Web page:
Australian Internships and Writing in Sydney
Professor of Writing and Rhetoric
Director of the University Writing Program (UWP)
Carl Whithaus is a Professor of Writing and Rhetoric and Director of the University Writing Program (UWP) at the University of California, Davis. His research areas include the impact of information technology on literacy practices, writing assessment, and writing in the sciences and engineering. His three books include Multimodal Literacies and Emerging Genres (University of Pittsburgh Press, 2013), Writing Across Distances and Disciplines: Research and Pedagogy in Distributed Learning(Routledge, 2008) and Teaching and Evaluating Writing in the Age of Computers and High-Stakes Testing (Erlbaum, 2005).
He has served on the National Assessment of Educational Progress (NAEP) Planning Committee for 2011-2019 Writing Standards Framework, the editorial board for Kairos, and the National Council of Teachers of English (NCTE) Best Practices for Online Writing Instruction (OWI) Committee (2007-10). He has taught courses ranging from first-year writing to graduate-level classes in traditional, hybrid, and distance learning environments. His articles have appeared in Technical Communication Quarterly, Kairos, Assessing Writing, and The Journal of Basic Writing. In January 2015, he began serving as co-editor for the Journal of Writing Assessment.
His current research projects include: integrating emerging writing technologies into the language arts curriculum (k-12), examining the relationships among claims and evidence in the writing of professional biologists and environmental scientists, and exploring potential modifications to microblogs to leverage knowledge produced "swarming" content/users.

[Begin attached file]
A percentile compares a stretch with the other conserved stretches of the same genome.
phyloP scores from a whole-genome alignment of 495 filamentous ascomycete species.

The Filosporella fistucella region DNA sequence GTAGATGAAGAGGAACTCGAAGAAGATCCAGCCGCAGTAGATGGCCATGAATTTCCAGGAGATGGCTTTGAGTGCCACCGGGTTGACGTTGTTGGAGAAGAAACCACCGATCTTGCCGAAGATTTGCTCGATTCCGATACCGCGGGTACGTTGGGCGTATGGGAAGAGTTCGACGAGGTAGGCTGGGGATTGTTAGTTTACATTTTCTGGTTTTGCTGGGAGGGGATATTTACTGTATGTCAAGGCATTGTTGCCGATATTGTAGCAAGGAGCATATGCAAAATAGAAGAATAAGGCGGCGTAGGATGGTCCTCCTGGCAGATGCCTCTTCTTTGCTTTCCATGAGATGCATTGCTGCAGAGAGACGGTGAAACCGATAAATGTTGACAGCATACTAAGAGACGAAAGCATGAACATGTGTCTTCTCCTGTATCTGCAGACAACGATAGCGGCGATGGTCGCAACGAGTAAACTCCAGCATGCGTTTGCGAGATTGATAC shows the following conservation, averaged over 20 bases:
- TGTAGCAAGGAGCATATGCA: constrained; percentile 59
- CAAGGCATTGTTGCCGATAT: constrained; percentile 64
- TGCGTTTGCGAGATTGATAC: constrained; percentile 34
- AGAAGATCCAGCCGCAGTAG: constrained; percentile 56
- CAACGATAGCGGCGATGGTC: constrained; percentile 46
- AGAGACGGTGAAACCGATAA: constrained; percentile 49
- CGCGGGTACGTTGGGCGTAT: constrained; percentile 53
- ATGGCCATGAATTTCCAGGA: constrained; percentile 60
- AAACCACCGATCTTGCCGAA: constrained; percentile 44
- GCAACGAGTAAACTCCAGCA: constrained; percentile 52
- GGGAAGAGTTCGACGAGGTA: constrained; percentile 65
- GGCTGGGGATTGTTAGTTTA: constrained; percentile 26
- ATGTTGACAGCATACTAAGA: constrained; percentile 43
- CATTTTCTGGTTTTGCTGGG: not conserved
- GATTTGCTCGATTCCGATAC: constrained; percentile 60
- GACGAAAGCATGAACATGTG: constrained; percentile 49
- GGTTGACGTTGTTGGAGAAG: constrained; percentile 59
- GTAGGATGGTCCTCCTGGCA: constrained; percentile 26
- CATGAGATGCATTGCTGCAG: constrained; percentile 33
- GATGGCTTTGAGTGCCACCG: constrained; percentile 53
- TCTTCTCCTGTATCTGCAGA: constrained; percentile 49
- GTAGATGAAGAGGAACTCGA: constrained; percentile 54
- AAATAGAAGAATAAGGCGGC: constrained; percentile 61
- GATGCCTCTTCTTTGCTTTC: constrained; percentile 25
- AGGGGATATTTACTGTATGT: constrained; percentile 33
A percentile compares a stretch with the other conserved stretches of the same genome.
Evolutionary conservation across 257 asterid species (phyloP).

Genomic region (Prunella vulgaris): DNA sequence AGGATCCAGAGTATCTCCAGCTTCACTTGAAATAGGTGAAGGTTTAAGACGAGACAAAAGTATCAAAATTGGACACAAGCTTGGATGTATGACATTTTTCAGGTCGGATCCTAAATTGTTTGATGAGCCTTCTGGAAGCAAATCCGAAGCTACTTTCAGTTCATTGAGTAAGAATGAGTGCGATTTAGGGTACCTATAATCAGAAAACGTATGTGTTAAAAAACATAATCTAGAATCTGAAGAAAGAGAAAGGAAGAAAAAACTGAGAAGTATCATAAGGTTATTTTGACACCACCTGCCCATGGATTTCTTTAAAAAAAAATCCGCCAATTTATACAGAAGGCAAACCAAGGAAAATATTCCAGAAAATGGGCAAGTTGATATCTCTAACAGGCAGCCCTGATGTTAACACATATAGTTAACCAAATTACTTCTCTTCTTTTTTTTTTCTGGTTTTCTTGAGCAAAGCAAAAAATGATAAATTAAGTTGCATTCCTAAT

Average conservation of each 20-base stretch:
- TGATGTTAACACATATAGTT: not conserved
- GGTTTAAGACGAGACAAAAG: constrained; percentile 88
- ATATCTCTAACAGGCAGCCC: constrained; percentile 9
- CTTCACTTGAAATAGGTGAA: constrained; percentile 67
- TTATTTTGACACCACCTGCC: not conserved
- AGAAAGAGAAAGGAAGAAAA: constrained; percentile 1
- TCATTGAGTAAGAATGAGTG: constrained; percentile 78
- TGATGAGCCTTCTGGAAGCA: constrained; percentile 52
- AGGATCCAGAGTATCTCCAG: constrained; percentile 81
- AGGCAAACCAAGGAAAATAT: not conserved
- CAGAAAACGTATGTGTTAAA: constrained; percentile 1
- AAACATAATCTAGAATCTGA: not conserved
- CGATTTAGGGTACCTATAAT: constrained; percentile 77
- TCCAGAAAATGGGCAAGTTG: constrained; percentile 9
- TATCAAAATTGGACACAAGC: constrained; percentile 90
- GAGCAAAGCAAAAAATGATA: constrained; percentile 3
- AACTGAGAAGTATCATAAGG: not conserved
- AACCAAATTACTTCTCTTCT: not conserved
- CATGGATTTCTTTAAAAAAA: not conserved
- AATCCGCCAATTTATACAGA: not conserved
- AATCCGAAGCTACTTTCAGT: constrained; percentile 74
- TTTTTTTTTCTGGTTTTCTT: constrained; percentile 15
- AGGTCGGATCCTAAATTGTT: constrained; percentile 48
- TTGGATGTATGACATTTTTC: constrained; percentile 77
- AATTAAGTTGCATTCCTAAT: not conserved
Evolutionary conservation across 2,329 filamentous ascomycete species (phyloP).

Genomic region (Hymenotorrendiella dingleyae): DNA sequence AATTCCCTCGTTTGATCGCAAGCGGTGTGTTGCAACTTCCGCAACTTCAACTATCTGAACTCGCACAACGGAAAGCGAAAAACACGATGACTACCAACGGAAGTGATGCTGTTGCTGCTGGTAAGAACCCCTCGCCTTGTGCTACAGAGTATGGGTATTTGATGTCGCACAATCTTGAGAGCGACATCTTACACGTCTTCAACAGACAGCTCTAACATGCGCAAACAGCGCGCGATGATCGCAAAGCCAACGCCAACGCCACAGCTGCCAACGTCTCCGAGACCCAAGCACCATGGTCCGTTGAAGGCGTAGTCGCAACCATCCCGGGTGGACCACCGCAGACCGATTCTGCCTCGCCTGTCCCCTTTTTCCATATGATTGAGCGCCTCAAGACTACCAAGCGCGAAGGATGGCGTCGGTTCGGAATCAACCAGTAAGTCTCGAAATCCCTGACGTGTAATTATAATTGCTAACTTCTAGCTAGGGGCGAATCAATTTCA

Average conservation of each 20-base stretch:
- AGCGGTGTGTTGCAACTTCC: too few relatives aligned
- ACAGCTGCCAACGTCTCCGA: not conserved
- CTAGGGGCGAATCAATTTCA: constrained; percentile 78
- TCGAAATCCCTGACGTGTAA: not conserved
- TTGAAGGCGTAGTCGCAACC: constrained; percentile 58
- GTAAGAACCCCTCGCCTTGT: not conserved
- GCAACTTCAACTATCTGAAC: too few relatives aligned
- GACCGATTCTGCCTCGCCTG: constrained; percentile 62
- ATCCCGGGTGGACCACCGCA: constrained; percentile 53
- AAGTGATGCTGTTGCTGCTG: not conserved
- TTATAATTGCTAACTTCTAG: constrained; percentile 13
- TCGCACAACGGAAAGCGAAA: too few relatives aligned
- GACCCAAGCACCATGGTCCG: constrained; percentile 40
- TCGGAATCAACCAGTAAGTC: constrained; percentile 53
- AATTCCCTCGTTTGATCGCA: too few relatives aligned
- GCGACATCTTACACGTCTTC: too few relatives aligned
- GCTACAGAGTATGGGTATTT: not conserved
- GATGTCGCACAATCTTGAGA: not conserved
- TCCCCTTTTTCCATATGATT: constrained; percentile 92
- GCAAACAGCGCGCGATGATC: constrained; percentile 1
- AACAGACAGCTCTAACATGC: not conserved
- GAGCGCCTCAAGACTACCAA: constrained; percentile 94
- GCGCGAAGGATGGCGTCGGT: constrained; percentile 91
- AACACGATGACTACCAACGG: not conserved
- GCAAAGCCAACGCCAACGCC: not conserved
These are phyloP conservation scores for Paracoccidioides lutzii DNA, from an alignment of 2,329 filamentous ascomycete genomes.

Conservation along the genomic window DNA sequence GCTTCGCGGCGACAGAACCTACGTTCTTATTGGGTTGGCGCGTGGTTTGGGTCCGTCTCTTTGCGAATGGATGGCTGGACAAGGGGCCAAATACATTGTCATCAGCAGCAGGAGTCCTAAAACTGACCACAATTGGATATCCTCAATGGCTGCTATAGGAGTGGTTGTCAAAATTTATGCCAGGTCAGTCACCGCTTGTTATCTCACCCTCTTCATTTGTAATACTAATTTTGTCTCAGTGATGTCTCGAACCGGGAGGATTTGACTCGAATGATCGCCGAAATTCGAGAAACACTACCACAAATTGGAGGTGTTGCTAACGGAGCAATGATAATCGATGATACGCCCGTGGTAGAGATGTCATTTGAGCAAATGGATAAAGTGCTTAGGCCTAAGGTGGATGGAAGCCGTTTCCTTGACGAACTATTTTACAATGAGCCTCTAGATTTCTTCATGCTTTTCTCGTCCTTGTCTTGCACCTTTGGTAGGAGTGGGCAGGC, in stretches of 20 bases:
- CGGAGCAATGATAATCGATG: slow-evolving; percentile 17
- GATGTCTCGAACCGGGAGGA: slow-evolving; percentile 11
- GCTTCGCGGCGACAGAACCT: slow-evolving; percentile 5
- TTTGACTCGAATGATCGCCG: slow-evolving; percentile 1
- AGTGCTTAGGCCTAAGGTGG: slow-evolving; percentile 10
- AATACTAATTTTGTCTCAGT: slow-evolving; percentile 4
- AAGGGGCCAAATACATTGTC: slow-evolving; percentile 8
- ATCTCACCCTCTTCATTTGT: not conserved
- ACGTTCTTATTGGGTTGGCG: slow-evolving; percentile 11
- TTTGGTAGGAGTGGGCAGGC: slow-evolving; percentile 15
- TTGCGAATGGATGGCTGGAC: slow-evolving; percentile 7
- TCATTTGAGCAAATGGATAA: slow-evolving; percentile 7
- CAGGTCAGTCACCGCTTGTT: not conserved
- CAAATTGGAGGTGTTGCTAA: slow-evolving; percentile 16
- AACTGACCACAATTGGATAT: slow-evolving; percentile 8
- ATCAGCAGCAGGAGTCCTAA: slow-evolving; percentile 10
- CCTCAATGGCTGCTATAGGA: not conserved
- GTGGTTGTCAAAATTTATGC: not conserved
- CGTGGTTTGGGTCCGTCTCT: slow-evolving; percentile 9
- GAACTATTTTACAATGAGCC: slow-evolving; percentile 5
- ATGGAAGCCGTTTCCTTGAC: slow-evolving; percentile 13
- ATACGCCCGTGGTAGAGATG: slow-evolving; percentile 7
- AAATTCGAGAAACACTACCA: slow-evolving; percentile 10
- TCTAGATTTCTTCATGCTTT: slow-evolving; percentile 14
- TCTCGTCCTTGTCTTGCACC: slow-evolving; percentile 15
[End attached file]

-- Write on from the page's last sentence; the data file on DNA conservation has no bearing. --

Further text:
Carl earned his Ph.D. at the City University of New York (CUNY); he has taught at Stevens Institute of Technology, Old Dominion University, and the University of California, Davis.
A Message to Students and Parents
After seven years as the Director of the University Writing Program, I jumped at the chance to lead the Fall 2019 Writing and Internship Program in Sydney, Australia. I did so in part because I have heard so much from students and faculty about the opportunities to develop their writing and professional connections through this program.
I see Sydney as bringing together my interest in urban spaces, writing, and the globalization of cultures and business. Having grown up in Southeast Asia (Singapore) as well as all around the Southeast US (Florida, Texas, and Virginia), I value international experiences. They connect us—and challenge us—in ways that no other experiences do.
I also have a soft spot for the urban, for cities. I spent the 1990s in New York City working in publishing and going to graduate school. Davis, as a city, is not New York. It has its charms, but living in Sydney offers an international, cosmopolitan experience that you just can’t get in a small town. It’s a chance that a writer cannot pass up.
While coaching at a soccer tournament at Pacifica this last May, I imagined that when I looked out across the incoming waves I could see around the curve of the horizon. Sydney was right there. I saw Bondi Beach and the skyscape of Sydney with its iconic Opera House, but also I knew the space needle-esque Sydney Tower and the traditional skyscraper Chifley Tower were there, looking back. Sydney is not just an imagined world; it is a place to live, to work, and to write. It’s near Southeast Asia, New Zealand, and Oceania. It is deeply international and cosmopolitan. The idea of spending a quarter there teaching and writing sits just right.